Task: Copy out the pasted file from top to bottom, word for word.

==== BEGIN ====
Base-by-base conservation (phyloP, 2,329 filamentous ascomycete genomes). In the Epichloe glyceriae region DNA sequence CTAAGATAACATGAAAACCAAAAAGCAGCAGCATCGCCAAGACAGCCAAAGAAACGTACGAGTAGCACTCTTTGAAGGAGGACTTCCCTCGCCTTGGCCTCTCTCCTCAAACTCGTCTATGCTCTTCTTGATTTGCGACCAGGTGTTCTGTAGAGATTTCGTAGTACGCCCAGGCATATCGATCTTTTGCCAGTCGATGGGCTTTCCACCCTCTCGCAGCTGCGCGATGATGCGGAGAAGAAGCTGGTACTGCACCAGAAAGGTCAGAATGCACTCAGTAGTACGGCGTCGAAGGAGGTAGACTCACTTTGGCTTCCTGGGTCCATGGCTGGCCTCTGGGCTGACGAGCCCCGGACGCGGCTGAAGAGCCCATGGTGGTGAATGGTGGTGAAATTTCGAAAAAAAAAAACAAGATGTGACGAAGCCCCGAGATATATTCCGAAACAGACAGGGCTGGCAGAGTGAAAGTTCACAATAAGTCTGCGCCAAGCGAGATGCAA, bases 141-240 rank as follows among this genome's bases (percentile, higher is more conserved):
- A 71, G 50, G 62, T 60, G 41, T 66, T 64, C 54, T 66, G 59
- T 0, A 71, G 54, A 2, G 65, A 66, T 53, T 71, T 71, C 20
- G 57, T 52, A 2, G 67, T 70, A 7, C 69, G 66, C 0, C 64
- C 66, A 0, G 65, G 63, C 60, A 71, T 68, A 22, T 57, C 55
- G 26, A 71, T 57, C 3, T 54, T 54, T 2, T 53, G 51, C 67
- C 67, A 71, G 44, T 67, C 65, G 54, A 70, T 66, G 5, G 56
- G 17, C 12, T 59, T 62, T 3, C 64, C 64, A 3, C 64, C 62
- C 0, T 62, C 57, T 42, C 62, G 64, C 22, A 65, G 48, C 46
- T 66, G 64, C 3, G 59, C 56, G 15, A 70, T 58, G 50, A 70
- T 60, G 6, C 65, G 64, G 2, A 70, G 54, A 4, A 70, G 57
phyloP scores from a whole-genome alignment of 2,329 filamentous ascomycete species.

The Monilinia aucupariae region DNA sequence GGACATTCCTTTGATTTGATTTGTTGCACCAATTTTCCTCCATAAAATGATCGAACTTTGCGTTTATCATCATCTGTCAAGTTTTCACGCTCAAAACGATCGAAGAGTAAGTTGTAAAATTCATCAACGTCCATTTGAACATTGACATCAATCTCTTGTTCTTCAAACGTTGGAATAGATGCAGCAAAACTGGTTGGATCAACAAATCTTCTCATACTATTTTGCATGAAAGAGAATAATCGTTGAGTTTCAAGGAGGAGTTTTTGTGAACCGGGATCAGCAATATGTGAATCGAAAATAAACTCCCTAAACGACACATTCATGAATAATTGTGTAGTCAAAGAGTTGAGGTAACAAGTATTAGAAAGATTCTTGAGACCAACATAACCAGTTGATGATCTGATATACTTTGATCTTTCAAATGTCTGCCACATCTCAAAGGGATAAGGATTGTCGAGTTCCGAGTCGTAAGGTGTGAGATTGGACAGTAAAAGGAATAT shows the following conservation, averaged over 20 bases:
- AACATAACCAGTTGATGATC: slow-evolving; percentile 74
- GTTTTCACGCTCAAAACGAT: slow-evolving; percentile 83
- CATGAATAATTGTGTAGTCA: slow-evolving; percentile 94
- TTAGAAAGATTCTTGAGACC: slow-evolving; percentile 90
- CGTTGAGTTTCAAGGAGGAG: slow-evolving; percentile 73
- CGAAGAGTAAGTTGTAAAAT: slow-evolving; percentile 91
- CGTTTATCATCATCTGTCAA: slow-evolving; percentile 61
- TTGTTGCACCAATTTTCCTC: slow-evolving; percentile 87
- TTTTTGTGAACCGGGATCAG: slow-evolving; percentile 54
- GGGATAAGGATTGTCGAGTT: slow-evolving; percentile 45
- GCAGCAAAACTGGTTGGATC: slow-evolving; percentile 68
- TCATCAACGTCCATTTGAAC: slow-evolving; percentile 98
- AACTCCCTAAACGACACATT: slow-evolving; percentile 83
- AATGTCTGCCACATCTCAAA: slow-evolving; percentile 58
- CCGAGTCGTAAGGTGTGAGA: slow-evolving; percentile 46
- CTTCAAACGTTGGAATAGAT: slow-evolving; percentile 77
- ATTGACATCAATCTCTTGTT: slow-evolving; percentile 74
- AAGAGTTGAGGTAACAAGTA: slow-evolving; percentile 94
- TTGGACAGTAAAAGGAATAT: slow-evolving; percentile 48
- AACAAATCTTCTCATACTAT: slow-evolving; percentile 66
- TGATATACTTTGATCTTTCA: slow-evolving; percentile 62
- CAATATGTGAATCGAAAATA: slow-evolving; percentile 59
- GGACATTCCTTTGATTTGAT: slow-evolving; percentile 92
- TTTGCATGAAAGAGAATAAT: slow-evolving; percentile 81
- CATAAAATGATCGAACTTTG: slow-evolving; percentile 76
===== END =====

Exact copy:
Base-by-base conservation (phyloP, 2,329 filamentous ascomycete genomes). In the Epichloe glyceriae region DNA sequence CTAAGATAACATGAAAACCAAAAAGCAGCAGCATCGCCAAGACAGCCAAAGAAACGTACGAGTAGCACTCTTTGAAGGAGGACTTCCCTCGCCTTGGCCTCTCTCCTCAAACTCGTCTATGCTCTTCTTGATTTGCGACCAGGTGTTCTGTAGAGATTTCGTAGTACGCCCAGGCATATCGATCTTTTGCCAGTCGATGGGCTTTCCACCCTCTCGCAGCTGCGCGATGATGCGGAGAAGAAGCTGGTACTGCACCAGAAAGGTCAGAATGCACTCAGTAGTACGGCGTCGAAGGAGGTAGACTCACTTTGGCTTCCTGGGTCCATGGCTGGCCTCTGGGCTGACGAGCCCCGGACGCGGCTGAAGAGCCCATGGTGGTGAATGGTGGTGAAATTTCGAAAAAAAAAAACAAGATGTGACGAAGCCCCGAGATATATTCCGAAACAGACAGGGCTGGCAGAGTGAAAGTTCACAATAAGTCTGCGCCAAGCGAGATGCAA, bases 141-240 rank as follows among this genome's bases (percentile, higher is more conserved):
- A 71, G 50, G 62, T 60, G 41, T 66, T 64, C 54, T 66, G 59
- T 0, A 71, G 54, A 2, G 65, A 66, T 53, T 71, T 71, C 20
- G 57, T 52, A 2, G 67, T 70, A 7, C 69, G 66, C 0, C 64
- C 66, A 0, G 65, G 63, C 60, A 71, T 68, A 22, T 57, C 55
- G 26, A 71, T 57, C 3, T 54, T 54, T 2, T 53, G 51, C 67
- C 67, A 71, G 44, T 67, C 65, G 54, A 70, T 66, G 5, G 56
- G 17, C 12, T 59, T 62, T 3, C 64, C 64, A 3, C 64, C 62
- C 0, T 62, C 57, T 42, C 62, G 64, C 22, A 65, G 48, C 46
- T 66, G 64, C 3, G 59, C 56, G 15, A 70, T 58, G 50, A 70
- T 60, G 6, C 65, G 64, G 2, A 70, G 54, A 4, A 70, G 57
phyloP scores from a whole-genome alignment of 2,329 filamentous ascomycete species.

The Monilinia aucupariae region DNA sequence GGACATTCCTTTGATTTGATTTGTTGCACCAATTTTCCTCCATAAAATGATCGAACTTTGCGTTTATCATCATCTGTCAAGTTTTCACGCTCAAAACGATCGAAGAGTAAGTTGTAAAATTCATCAACGTCCATTTGAACATTGACATCAATCTCTTGTTCTTCAAACGTTGGAATAGATGCAGCAAAACTGGTTGGATCAACAAATCTTCTCATACTATTTTGCATGAAAGAGAATAATCGTTGAGTTTCAAGGAGGAGTTTTTGTGAACCGGGATCAGCAATATGTGAATCGAAAATAAACTCCCTAAACGACACATTCATGAATAATTGTGTAGTCAAAGAGTTGAGGTAACAAGTATTAGAAAGATTCTTGAGACCAACATAACCAGTTGATGATCTGATATACTTTGATCTTTCAAATGTCTGCCACATCTCAAAGGGATAAGGATTGTCGAGTTCCGAGTCGTAAGGTGTGAGATTGGACAGTAAAAGGAATAT shows the following conservation, averaged over 20 bases:
- AACATAACCAGTTGATGATC: slow-evolving; percentile 74
- GTTTTCACGCTCAAAACGAT: slow-evolving; percentile 83
- CATGAATAATTGTGTAGTCA: slow-evolving; percentile 94
- TTAGAAAGATTCTTGAGACC: slow-evolving; percentile 90
- CGTTGAGTTTCAAGGAGGAG: slow-evolving; percentile 73
- CGAAGAGTAAGTTGTAAAAT: slow-evolving; percentile 91
- CGTTTATCATCATCTGTCAA: slow-evolving; percentile 61
- TTGTTGCACCAATTTTCCTC: slow-evolving; percentile 87
- TTTTTGTGAACCGGGATCAG: slow-evolving; percentile 54
- GGGATAAGGATTGTCGAGTT: slow-evolving; percentile 45
- GCAGCAAAACTGGTTGGATC: slow-evolving; percentile 68
- TCATCAACGTCCATTTGAAC: slow-evolving; percentile 98
- AACTCCCTAAACGACACATT: slow-evolving; percentile 83
- AATGTCTGCCACATCTCAAA: slow-evolving; percentile 58
- CCGAGTCGTAAGGTGTGAGA: slow-evolving; percentile 46
- CTTCAAACGTTGGAATAGAT: slow-evolving; percentile 77
- ATTGACATCAATCTCTTGTT: slow-evolving; percentile 74
- AAGAGTTGAGGTAACAAGTA: slow-evolving; percentile 94
- TTGGACAGTAAAAGGAATAT: slow-evolving; percentile 48
- AACAAATCTTCTCATACTAT: slow-evolving; percentile 66
- TGATATACTTTGATCTTTCA: slow-evolving; percentile 62
- CAATATGTGAATCGAAAATA: slow-evolving; percentile 59
- GGACATTCCTTTGATTTGAT: slow-evolving; percentile 92
- TTTGCATGAAAGAGAATAAT: slow-evolving; percentile 81
- CATAAAATGATCGAACTTTG: slow-evolving; percentile 76